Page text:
Allergies most likely to severely affect young children

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Children under five are more likely to be admitted to hospital with an allergy than any other age group, new figures show.


Boys are more likely to be admitted to hospital with allergies than girls

With allergies on the increase across the population, new figures show children aged birth to four are twice as likely to be admitted with an allergy than people aged 60 and over.

Boys are more at risk than girls within the under fives age group. Emergencies make up 24 per cent of allergy-related hospital admissions of boys, as opposed to 12 per cent of admissions of girls.

Between March 2013 and February 2014, 58 girls and 96 boys under five were admitted to hospital with an allergy for every 100,000 children in the 0-4 age bracket.

The pan-age average for the time period was 38 allergy-related admissions per 100,000 people, according to hospital admission statistics from the Health and Social Care Information Centre (HSCIC).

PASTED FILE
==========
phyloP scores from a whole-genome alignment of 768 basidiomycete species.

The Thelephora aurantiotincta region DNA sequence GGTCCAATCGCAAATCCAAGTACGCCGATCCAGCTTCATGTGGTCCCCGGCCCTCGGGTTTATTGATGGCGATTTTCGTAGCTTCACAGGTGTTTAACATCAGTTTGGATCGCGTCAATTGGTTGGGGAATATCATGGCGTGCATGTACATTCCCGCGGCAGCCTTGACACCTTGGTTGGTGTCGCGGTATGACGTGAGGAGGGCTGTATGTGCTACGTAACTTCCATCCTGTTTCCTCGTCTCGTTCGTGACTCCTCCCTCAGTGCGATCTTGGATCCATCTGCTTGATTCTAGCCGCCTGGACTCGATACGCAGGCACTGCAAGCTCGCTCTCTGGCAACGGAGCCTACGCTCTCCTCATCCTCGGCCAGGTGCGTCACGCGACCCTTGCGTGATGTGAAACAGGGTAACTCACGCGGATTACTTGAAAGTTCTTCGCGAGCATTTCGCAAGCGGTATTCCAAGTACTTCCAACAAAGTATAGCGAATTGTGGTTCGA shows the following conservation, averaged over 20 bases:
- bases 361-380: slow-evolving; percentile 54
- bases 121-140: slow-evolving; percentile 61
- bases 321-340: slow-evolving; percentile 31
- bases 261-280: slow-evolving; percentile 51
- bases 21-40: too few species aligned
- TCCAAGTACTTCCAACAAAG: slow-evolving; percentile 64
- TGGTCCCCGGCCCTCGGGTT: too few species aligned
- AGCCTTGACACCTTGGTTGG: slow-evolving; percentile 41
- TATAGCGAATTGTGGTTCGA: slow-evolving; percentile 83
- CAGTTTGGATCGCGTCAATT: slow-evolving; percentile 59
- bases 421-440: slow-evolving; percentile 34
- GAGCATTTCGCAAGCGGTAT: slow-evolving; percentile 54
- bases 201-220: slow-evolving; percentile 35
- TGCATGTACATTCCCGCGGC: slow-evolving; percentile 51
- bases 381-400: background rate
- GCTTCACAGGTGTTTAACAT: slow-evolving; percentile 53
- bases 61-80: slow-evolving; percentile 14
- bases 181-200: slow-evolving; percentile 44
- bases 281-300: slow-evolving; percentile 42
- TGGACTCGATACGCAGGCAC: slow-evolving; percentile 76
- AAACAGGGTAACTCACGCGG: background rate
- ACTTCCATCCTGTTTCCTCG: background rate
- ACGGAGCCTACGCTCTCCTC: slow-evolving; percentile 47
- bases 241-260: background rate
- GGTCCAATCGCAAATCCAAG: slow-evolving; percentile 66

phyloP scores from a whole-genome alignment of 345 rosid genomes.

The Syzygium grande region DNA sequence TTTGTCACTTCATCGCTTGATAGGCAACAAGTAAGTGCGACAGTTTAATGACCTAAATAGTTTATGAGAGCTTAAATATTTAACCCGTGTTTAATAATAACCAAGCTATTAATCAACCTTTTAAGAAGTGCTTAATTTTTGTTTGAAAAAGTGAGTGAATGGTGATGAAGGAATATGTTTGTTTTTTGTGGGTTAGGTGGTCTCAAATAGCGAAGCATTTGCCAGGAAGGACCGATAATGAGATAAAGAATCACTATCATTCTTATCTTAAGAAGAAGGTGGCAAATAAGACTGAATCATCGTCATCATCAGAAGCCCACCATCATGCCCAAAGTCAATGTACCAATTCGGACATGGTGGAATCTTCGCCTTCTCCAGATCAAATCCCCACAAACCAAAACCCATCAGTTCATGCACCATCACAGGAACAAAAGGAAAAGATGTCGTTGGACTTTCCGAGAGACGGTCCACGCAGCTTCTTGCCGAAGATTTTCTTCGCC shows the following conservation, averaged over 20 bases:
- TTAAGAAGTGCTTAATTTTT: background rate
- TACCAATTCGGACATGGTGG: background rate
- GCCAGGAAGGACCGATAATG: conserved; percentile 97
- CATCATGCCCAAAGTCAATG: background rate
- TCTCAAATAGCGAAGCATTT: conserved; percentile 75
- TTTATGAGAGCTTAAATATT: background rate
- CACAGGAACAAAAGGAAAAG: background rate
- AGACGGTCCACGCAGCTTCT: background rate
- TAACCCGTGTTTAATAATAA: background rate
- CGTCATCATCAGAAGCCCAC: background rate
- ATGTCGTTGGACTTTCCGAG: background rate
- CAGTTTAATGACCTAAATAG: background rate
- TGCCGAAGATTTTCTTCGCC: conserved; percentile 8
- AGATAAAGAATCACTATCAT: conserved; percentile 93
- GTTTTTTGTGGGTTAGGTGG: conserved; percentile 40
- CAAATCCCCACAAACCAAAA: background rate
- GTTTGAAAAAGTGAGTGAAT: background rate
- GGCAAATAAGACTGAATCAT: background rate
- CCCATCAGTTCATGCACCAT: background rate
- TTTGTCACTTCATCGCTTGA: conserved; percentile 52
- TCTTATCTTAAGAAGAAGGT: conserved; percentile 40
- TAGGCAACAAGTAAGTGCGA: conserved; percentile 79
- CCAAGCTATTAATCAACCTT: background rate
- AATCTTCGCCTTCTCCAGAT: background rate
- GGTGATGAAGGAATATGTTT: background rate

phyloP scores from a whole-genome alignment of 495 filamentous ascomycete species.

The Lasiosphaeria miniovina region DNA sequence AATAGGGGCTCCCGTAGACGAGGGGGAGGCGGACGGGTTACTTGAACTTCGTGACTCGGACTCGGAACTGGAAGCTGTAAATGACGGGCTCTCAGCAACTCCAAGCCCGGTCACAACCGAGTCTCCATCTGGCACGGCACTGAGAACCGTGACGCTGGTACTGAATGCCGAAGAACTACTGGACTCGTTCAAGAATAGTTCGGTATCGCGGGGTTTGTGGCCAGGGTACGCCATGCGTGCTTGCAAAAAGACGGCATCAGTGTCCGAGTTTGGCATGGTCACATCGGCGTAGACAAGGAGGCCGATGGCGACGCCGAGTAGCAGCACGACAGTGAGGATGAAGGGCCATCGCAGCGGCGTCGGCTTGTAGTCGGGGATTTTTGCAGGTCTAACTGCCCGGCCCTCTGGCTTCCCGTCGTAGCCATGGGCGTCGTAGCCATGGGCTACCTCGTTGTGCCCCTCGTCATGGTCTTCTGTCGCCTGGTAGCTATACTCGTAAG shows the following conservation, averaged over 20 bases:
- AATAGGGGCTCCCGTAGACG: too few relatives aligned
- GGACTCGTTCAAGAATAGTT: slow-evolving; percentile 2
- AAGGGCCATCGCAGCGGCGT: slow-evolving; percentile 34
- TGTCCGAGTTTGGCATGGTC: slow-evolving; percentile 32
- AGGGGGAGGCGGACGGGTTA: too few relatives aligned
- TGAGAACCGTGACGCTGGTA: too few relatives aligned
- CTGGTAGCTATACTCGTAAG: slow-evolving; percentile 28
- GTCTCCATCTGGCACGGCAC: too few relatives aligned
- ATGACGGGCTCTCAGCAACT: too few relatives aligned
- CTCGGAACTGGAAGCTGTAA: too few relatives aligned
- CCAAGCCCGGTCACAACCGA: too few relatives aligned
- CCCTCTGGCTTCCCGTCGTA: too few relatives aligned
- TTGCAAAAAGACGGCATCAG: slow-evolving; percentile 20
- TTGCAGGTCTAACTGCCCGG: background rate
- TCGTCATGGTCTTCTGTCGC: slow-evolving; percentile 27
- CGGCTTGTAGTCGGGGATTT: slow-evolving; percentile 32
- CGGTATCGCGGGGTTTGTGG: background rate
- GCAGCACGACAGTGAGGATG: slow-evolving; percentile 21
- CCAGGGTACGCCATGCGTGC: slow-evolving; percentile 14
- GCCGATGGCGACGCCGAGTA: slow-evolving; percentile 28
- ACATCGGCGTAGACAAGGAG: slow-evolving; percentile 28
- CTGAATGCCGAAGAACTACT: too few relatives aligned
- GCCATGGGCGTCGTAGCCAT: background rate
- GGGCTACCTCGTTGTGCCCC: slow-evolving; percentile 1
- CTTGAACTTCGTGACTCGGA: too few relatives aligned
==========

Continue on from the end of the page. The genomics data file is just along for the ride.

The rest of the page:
Admission rates for both genders decrease with age.

The data also showed that overall, the number of people admitted to hospital with allergic reactions has risen by almost eight per cent in one year.

The allergic reactions included in the data include food, pollen, skin reactions and allergic asthma.

According to Allergy UK, 40 per cent of British children now suffer from an allergy, though many grow out of them.

Allergies tend to run in families, and are also affected by environment. Children who have grown up on farms tend to have lower allergy and asthma rates.

Chair of the HSCIC, Kingsley Manning said, ‘This vital information on allergy admissions in England paints a clear picture for policy makers of the scale of hospital in patient care for these conditions.’




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